Monday, Governor Rick Scott announced that the Florida Fish and Wildlife Conservation Commission (FWC) completed and submitted a status report on the Florida Gulf Coast oyster disaster to the National Marine Fisheries Service. The report supports the Governor's request to the United States Secretary of Commerce to declare a commercial fishery failure due to a fishery resource disaster for Florida's oyster-harvesting areas in the Gulf of Mexico, particularly those in Apalachicola Bay.
Governor Scott said, "This report underscores the need for the federal government to declare a commercial fishery failure for families who rely on Apalachicola Bay for their survival. The state of Florida has supported the region with a $4.7 million investment from the Florida Families First Budget for water quality projects, and with this analysis we hope that the federal government will work to provide the support families need."
The oyster disaster is the consequence of low water flow due to water-management policies and overconsumption of the river water, intensified by the impact of severe drought conditions experienced in the southeastern United States. Prolonged low water flows resulted in higher salt content in the bay systems where oysters live. Higher salt content led to more abundant oyster predators and natural oyster diseases. Low freshwater flows led to less food available for oysters.
"This disaster has taken a tremendous biological and economic toll on Florida's Gulf Coast oyster habitat, oyster resources, oyster harvesters and oyster processors" said Nick Wiley, executive director of the FWC.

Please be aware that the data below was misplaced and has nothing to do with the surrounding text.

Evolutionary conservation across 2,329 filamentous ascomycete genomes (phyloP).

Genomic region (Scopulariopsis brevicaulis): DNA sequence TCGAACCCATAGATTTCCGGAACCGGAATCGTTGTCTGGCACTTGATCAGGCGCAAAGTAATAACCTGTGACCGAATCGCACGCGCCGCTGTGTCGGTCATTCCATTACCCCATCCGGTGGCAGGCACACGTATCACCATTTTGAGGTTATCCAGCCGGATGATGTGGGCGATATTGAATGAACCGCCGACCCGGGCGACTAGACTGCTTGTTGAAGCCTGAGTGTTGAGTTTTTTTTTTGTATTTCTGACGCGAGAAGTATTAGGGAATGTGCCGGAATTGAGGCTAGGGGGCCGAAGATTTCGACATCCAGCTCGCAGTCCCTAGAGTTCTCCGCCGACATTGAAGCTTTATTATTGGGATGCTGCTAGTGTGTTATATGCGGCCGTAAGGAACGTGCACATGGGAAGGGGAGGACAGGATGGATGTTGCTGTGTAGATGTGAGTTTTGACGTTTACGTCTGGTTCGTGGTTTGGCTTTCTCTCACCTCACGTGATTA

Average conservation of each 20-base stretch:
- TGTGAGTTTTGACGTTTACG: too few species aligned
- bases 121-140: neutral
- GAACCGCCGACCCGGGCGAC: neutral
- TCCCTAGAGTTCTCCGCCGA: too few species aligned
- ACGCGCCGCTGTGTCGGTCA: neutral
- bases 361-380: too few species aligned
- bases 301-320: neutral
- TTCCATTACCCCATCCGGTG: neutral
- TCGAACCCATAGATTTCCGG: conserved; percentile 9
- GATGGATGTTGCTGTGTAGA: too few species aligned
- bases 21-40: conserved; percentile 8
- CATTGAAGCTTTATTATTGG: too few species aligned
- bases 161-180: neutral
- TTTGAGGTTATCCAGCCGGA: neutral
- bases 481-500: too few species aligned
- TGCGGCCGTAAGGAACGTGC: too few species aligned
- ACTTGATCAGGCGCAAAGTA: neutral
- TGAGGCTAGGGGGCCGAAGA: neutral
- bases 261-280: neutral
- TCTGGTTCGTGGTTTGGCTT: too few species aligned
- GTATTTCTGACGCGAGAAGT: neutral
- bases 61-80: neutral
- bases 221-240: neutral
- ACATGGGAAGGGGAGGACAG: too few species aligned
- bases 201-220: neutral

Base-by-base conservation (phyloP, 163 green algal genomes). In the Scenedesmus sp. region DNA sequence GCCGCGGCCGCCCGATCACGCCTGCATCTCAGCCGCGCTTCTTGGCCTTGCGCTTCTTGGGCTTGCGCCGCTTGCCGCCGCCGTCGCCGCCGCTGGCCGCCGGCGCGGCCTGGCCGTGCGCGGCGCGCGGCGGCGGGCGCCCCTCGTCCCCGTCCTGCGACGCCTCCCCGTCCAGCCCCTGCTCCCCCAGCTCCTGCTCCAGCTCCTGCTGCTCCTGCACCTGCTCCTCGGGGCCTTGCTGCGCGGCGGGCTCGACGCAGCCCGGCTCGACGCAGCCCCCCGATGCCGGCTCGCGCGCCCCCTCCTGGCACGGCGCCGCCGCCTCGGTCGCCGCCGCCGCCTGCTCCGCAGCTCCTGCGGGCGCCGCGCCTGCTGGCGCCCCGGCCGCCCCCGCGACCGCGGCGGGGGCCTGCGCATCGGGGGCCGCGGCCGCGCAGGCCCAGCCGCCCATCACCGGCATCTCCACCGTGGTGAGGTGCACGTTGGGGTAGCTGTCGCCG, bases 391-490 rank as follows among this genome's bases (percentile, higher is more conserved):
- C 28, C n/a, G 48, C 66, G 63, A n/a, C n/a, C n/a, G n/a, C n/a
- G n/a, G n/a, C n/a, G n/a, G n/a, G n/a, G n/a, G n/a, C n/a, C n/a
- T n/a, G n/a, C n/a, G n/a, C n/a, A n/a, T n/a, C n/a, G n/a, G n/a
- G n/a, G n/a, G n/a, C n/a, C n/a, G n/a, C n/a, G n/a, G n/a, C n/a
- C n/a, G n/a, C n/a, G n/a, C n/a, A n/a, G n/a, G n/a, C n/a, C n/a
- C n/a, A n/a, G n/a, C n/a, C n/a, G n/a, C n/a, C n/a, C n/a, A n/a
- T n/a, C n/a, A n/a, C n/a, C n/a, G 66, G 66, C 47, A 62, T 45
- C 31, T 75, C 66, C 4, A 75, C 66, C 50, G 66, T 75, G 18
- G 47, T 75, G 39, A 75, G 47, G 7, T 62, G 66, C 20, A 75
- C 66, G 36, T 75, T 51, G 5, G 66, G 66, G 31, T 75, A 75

Read the full story at WMBB>>
National Fisherman Live: 12/16/14
In this episode, Bruce Buls, WorkBoat's technical editor, interviews Long Island lobsterman John Aldridge, who survived for 12 hours after falling overboard in the dead of night. Aldridge was the keynote speaker at the 2014 Pacific Marine Expo, which took place Nov. 19-21 in Seattle.
NOAA, in consultation with the Department of the Interior, has appointed 10 new members to the Marine Protected Areas Federal Advisory Committee. The 20-member committee is composed of individuals with diverse backgrounds and experience who advise the departments of commerce and the interior on ways to strengthen and connect the nation's MPA programs. The new members join the 10 continuing members appointed in 2012.